In past columns I’ve told you about my own personal experiences using MIDI files as well as some of my experiences playing for the past 43 years. I’ve shared with the Cybermidi readers some playing and sequencing tips I’d picked up here and there. I’ve described various hardware and software that has helped me with my solo performing jobs. Well, what you’ve gotten so far from me was just from my point of view. Suppose you could pool the information from dozens of solo performers and reap the benefits at one site. Well now you can. Here’s how.
In my line of work, which is a solo MIDI artist, I’m constantly on the lookout for new and easier ways to do my job. In my columns and the column from Dave Gash, we explored the procedure of converting MIDI files to WAV or MP3 so that performers without a MIDI capable keyboard could do a solo job using only an MP3 player or perhaps a CD player. That way you could add background vocals–an option not available when using just MIDI files. The programs are pretty plentiful and often free (or shareware).
The other day I came across a song title on the web. It was a tune by Lisa Stansfield called, “You Can Do That.” At first glance I thought it was a typo and that she was really doing a remake of The Beatles’, “You Can’t Do That.” But such was not the case. It did, however, get me to thinking about all the contradictory song titles out there. You know, where one title says one thing while another popular song with a similar title says the opposite. You younger readers may not remember, but 45 rpm records came with music on both sides, unlike the CDs of today. Here are some songs that would have made for interesting two-sided hits.
Did you know that Clint Eastwood is a pretty good musician as well as an actor? I was surprised to learn that, too. It made me think of how MIDI acts remind me of “The Good, The Bad and The Ugly.” Stay with me and I’ll wrap this up neater than a Christmas present for you.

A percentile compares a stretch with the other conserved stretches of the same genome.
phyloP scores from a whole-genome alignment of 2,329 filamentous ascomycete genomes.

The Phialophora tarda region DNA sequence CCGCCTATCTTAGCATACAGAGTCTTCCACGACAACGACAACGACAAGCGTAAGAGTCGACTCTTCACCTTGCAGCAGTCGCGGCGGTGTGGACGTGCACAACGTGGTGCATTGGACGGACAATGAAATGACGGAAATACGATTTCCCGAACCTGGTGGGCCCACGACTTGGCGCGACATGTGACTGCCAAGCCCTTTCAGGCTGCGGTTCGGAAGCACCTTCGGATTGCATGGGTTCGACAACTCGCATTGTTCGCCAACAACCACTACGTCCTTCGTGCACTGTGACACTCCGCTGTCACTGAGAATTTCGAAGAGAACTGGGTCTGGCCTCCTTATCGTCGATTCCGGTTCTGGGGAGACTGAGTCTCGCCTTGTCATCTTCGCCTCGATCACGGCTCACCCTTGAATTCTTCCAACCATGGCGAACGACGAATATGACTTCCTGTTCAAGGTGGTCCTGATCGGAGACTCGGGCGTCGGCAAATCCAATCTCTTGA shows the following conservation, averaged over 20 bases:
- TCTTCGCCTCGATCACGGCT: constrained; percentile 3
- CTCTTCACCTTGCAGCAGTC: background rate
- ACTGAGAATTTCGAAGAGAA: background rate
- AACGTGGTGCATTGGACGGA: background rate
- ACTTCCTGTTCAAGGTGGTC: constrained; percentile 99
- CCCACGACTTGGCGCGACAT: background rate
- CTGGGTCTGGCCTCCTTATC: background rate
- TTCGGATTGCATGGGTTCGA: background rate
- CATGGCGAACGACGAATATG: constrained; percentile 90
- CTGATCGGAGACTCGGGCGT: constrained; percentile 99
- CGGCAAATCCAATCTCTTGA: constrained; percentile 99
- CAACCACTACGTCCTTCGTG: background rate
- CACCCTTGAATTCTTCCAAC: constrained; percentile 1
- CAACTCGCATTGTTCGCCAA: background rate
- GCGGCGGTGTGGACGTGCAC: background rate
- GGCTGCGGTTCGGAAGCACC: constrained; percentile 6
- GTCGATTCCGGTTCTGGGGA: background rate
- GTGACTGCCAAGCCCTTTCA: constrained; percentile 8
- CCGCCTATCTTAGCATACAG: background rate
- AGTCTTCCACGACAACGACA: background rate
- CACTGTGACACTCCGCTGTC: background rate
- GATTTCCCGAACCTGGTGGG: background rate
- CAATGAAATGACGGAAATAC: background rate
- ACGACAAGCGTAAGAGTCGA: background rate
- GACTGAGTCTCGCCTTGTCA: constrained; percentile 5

Last December some guy named Mike was trying to get booked into a local bar. The bar owner insisted that he only books duos and bands in his establishment and since Mike was a solo MIDI act, he couldn‘t get his foot in the door, so to speak. Turns out Mike and I had the same agent and my agent thought he’d be doing me a favor by giving Mike my name and phone number.
Back in 1966 B.C. (Before Computers) I started my own band while still in high school. It was a labor of love-my love for the music of the time and, as of 2001, I’ve stayed with it for 35 years and counting. I’m still out there playing on weekends but the music scene has changed drastically. My original band consisted of six friends with a common goal-to make some music, make some money, meet some girls and have some fun. And we accomplished all these things.
Last night I watched one of my favorite music-themed movies—“Mr. Holland’s Opus” with Richard Dreyfus. He’s a composer who supliments his income by teaching high school music classes in the mid-60s. In one scene he plays a piece on the school piano and asks if any student can name it. All hands shoot up and a dozen voices answer, “Lover’s Concerto” by The Toys. To which Mr. Holland answers, “Wrong! That was “Minuet In G Minor” by Johann Sebastian Bach and it was written in 1725.” Their mouths drop open as Mr. Holland plays the minuet version and explains that the original was written in 3/4 time while the pop version was converted to 4/4 time. This scene got me to thinking about how many other so-called contemporary tunes are actually the product of a much older beginning.
Since Cybermidi’s inception more than seven years ago, I’ve been contributing not only this column, but a lot of the song/artist facts you see when you click on the latest demo on the home page. I’ve been too busy lately with the column and my own musical career to contribute to demo descriptions of late, but perhaps this column will make up for my absence. Here are some more behind-the-scenes facts about some of Flash’s sequences.
I told you in the last two columns how to utilize the midi files you either create or cultivate from the web. You’ve see examples of how useful they can be and how flexible a single performer or duo can be. ‘Well, it’s not all glitz and glamour when working with midis. I suppose I should also tell you some of the pratfalls that await you when using sequenced music.